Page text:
The NPRM also promotes the chronic disease model of management, while removing barriers to providing individualized care. “Removing these barriers promotes patient trust and reduces the need for individuals to attend an OTP each day to receive treatment services,” said Assistant Secretary Delphin-Rittmon. “In this way, the proposed changes to Part 8 are focused on the individual and their treatment environment.”
Under the guidance of president Mark Parrino, AATOD has long fought for such changes. The continued involvement of OTPs making clinical decisions in opening up more methadone treatment is crucial. AATOD and OTPs have opposed the Opioid Treatment Access Act (OTAA), a bill which, if passed, would allow office-based physicians to prescribe methadone for OUD without any involvement of OTPs (see https://atforum.com/2022/11/otp-pressure-oota/).
“AATOD is extremely grateful to SAMHSA’s leadership in responding to our request to provide greater clinical flexibility in making patient centered decisions in the OTPs,” Parrino told AT Forum. “We have advocated for these changes in our public policy statements and in numerous discussions with SAMHSA representatives,” he said. “Providing these flexibilities comes at an extremely important time for OTPs as we treat a greater number of patients using fentanyl as they are admitted to treatment. I know that OTP clinicians are accelerating dosage induction schedules to the extent that they can do so safely. In our judgement, these flexibilities will provide greater opportunity for patients to enter and remain in treatment. SAMHSA has been extremely thoughtful in creating these changes and we believe that this will advance the work of our field. We enthusiastically support the balance of these new proposals and encourage the states to follow suit. We certainly hope that state regulatory policies will evolve to be in greater alignment with SAMHSA’s regulatory provisions as a method of moving our field forward.”
The National Association for Behavioral Health (NABH), which, like AATOD, includes OTPs among its membership, also expressed unconditional support for the NPRM. “We are very pleased with this tremendous effort by SAMHSA to expand access to opioid treatment services,” said Sarah A. Wattenberg, director of quality and addiction services at NABH. “We are especially gratified to see the revisions related to permitting the use of audio-visual telehealth for new patients treated with methadone. NABH has long advocated for this change, as well as many of the other revisions that were included in the proposed rule. OTPs want to expand access to care but want broadened access to take place in a thoughtful and measured manner; we think this is achieved with the new revisions.”
Initial doses would still be low. “The regulation of an initial dose of methadone remains at 30 mg, not to exceed 40 mg on the first day, with the incorporation of a provision for higher doses if clinically indicated and documented in the patient’s record,” according to the NPRM.
One thing hasn’t changed: OTPs still bear the full liability for any decisions they make.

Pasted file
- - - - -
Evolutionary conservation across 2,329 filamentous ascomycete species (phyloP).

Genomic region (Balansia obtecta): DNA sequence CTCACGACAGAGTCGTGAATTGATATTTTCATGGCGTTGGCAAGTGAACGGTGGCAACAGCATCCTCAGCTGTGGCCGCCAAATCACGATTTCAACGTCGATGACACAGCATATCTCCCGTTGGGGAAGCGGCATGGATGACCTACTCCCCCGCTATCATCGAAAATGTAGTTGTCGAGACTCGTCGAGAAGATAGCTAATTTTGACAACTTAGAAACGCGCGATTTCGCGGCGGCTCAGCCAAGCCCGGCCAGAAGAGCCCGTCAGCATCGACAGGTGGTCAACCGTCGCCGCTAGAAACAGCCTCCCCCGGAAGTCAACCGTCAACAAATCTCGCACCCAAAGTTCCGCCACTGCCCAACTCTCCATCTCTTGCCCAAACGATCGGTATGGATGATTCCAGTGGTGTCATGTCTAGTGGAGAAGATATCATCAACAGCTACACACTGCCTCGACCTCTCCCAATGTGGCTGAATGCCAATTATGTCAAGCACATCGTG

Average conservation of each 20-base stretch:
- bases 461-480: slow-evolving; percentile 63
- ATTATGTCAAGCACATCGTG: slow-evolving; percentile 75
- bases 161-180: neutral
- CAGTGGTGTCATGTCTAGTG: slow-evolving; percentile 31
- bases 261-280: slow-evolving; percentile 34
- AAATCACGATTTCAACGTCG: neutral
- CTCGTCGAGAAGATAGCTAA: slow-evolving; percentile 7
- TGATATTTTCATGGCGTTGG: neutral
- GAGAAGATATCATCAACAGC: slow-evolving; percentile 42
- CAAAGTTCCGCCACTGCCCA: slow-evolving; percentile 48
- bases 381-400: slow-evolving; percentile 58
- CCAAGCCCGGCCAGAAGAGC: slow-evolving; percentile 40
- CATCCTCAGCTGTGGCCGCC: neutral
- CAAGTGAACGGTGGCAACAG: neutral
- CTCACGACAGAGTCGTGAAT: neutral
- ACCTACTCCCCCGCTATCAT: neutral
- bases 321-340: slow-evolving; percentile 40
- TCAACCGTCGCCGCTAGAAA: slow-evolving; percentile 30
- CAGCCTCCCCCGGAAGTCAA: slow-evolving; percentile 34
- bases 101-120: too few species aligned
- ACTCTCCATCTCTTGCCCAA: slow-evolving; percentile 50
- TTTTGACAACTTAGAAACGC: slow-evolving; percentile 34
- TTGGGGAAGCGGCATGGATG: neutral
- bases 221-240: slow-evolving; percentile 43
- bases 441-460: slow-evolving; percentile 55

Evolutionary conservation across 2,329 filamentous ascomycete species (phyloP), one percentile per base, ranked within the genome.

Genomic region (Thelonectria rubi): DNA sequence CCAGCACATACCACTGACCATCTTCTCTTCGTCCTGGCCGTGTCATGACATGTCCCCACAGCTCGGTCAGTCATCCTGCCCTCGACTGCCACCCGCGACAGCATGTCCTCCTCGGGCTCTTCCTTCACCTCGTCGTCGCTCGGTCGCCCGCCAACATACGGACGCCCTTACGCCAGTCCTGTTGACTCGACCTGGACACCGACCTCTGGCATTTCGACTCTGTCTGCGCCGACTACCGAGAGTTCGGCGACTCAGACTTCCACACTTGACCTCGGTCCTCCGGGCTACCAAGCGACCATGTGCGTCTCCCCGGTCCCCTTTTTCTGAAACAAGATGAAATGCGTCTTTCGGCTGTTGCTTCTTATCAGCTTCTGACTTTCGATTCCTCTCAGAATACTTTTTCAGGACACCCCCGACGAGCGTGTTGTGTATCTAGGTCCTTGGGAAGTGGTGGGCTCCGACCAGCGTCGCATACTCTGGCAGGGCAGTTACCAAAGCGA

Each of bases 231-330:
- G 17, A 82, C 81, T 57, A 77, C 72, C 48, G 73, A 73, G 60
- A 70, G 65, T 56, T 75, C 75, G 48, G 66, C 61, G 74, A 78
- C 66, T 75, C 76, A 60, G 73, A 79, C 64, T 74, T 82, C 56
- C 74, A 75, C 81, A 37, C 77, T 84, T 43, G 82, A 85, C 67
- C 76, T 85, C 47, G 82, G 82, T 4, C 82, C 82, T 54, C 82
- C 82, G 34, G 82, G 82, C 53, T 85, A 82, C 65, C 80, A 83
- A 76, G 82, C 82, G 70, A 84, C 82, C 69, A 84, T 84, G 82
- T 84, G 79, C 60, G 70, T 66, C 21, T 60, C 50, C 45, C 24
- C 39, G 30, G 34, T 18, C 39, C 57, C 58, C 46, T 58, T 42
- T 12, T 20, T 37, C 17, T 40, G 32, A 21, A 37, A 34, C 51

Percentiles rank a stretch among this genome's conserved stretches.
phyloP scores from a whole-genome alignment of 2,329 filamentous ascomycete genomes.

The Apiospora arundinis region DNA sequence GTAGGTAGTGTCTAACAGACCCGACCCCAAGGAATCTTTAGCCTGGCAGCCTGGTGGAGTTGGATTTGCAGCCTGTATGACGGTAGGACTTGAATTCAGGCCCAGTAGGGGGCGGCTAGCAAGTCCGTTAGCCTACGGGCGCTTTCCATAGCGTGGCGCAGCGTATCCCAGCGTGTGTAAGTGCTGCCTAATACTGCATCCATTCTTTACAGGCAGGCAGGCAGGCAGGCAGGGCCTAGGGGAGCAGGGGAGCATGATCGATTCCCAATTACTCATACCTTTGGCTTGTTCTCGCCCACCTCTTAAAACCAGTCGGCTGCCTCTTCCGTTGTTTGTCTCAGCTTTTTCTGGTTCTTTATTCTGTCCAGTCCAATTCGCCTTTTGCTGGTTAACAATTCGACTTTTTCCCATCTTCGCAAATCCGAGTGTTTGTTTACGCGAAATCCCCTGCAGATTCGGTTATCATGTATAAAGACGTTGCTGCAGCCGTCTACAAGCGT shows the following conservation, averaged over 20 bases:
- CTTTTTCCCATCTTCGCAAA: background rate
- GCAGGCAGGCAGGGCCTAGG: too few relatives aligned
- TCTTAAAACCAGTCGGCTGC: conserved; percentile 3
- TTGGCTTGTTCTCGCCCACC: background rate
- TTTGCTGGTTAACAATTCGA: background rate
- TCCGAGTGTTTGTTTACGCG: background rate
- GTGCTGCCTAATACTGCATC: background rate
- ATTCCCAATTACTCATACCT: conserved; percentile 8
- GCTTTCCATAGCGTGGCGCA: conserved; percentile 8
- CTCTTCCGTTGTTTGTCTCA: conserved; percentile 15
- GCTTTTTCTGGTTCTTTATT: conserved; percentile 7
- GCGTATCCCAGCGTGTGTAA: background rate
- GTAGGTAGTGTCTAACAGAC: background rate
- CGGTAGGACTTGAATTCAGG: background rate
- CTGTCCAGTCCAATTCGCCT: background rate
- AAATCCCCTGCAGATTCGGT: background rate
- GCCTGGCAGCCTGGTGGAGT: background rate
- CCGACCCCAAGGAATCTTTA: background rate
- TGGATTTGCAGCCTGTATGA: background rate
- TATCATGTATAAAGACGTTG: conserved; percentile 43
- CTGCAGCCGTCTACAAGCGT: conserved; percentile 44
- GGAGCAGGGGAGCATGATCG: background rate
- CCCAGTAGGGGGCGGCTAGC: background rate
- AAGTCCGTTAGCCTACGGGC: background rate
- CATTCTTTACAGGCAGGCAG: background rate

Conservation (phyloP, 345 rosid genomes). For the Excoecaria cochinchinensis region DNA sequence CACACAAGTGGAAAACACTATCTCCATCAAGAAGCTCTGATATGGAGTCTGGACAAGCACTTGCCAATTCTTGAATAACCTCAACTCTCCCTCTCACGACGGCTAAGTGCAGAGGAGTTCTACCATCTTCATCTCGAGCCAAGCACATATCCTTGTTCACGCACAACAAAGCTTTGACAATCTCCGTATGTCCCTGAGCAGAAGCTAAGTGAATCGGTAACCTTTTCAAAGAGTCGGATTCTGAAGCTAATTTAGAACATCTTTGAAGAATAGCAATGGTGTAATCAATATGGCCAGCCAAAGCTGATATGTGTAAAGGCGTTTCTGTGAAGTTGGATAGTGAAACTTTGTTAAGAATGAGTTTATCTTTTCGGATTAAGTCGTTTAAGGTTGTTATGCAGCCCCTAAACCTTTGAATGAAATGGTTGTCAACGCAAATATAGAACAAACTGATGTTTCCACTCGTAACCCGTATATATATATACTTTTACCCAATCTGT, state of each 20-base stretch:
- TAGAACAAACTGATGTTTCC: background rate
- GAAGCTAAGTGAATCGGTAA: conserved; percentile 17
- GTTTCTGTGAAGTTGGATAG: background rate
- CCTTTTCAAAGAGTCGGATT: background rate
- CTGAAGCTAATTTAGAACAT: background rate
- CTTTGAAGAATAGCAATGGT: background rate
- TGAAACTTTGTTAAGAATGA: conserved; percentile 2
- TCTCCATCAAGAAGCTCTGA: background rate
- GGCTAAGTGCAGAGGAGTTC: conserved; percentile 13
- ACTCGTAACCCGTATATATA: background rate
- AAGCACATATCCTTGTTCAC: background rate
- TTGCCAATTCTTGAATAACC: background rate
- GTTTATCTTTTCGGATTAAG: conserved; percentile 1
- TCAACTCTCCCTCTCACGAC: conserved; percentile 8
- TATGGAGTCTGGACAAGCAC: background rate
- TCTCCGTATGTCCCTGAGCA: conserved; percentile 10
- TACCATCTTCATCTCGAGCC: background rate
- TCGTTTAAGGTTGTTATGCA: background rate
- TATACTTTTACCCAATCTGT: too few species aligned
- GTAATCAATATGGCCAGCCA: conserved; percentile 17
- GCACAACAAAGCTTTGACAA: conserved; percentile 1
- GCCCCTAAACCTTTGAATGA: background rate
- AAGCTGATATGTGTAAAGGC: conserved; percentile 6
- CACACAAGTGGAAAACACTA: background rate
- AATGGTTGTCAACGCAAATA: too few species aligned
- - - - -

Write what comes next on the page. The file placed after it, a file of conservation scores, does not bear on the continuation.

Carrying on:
Not far enough
The American Society of Addiction Medicine (ASAM) supports the NPRM, but wants regulations to go farther, allowing office-based physicians to prescribe methadone for OUD by passage of the OTAA.
“The American Society of Addiction Medicine applauds today’s proposal by the U.S. Department of Health and Human Services, through its Substance Abuse and Mental Health Services Administration, to expand access to treatment for opioid use disorder, in particular with methadone through opioid treatment programs,” said Brian Hurley, M.D., president-elect of ASAM, on Dec. 13. “The proposed changes will provide greater autonomy to OTP practitioners, as well as expand on telehealth and take-home flexibilities initially granted in connection with the nation’s COVID-19 public health emergency. Several proposals are aligned with recommendations in ASAM’s 2021 Public Policy Statement on Regulation of the Treatment of Opioid Use Disorder with Methadone. In the spirit of these proposed rules, now is the time for Congress to build on these regulatory efforts by creating a new statutory pathway that would allow addiction specialist physicians to prescribe methadone for OUD treatment that can be picked up from pharmacies, subject to take-home rules or guidance to be set by SAMHSA.”
Some of the main reservations from ASAM and other supporters of the OTAA about the NPRM are that it didn’t go far enough. For example, NAMA Recovery does support office-based prescribing by addiction physicians, saying this would be an added benefit to patients. “NAMA Recovery is still processing the nuance and full implications of the NPRM,” Zachary Talbott, president of NAMA Recovery, told ATForum last week, adding “but we applaud the significant progress and move toward patient-centered care that has become evident in our first readings of the proposed draft rules.”
The NPRM, on display with the Federal Register, is viewable at https://public-inspection.federalregister.gov/2022-27193.pdf (PDF | 626 KB). Public comment on the proposed regulatory changes may be made until February 14, 2023.